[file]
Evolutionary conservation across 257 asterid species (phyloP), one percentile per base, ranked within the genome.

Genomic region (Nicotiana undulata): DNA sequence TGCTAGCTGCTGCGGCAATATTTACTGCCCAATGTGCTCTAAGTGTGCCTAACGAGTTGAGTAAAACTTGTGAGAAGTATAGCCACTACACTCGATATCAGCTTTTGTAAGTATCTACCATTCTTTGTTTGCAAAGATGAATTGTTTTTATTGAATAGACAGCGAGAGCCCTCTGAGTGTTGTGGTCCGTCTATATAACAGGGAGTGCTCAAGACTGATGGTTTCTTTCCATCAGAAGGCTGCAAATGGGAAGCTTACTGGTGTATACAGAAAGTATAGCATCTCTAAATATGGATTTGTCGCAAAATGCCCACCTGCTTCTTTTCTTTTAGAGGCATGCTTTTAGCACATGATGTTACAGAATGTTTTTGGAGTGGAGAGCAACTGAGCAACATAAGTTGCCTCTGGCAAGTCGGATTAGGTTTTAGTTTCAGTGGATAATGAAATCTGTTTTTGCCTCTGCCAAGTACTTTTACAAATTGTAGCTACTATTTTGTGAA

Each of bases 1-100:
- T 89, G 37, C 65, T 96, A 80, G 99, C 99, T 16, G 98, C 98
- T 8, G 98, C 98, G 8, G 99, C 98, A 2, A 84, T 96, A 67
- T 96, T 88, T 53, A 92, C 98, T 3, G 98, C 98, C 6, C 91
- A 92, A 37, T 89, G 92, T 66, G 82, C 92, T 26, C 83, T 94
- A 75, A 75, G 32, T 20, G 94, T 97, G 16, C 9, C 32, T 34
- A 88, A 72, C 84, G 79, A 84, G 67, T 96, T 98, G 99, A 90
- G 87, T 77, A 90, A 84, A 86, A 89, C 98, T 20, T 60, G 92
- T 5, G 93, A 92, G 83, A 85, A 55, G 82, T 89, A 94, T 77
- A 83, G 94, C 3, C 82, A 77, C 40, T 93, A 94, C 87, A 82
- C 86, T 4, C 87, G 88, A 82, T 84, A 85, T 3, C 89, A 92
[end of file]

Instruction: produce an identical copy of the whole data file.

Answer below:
Evolutionary conservation across 257 asterid species (phyloP), one percentile per base, ranked within the genome.

Genomic region (Nicotiana undulata): DNA sequence TGCTAGCTGCTGCGGCAATATTTACTGCCCAATGTGCTCTAAGTGTGCCTAACGAGTTGAGTAAAACTTGTGAGAAGTATAGCCACTACACTCGATATCAGCTTTTGTAAGTATCTACCATTCTTTGTTTGCAAAGATGAATTGTTTTTATTGAATAGACAGCGAGAGCCCTCTGAGTGTTGTGGTCCGTCTATATAACAGGGAGTGCTCAAGACTGATGGTTTCTTTCCATCAGAAGGCTGCAAATGGGAAGCTTACTGGTGTATACAGAAAGTATAGCATCTCTAAATATGGATTTGTCGCAAAATGCCCACCTGCTTCTTTTCTTTTAGAGGCATGCTTTTAGCACATGATGTTACAGAATGTTTTTGGAGTGGAGAGCAACTGAGCAACATAAGTTGCCTCTGGCAAGTCGGATTAGGTTTTAGTTTCAGTGGATAATGAAATCTGTTTTTGCCTCTGCCAAGTACTTTTACAAATTGTAGCTACTATTTTGTGAA

Each of bases 1-100:
- T 89, G 37, C 65, T 96, A 80, G 99, C 99, T 16, G 98, C 98
- T 8, G 98, C 98, G 8, G 99, C 98, A 2, A 84, T 96, A 67
- T 96, T 88, T 53, A 92, C 98, T 3, G 98, C 98, C 6, C 91
- A 92, A 37, T 89, G 92, T 66, G 82, C 92, T 26, C 83, T 94
- A 75, A 75, G 32, T 20, G 94, T 97, G 16, C 9, C 32, T 34
- A 88, A 72, C 84, G 79, A 84, G 67, T 96, T 98, G 99, A 90
- G 87, T 77, A 90, A 84, A 86, A 89, C 98, T 20, T 60, G 92
- T 5, G 93, A 92, G 83, A 85, A 55, G 82, T 89, A 94, T 77
- A 83, G 94, C 3, C 82, A 77, C 40, T 93, A 94, C 87, A 82
- C 86, T 4, C 87, G 88, A 82, T 84, A 85, T 3, C 89, A 92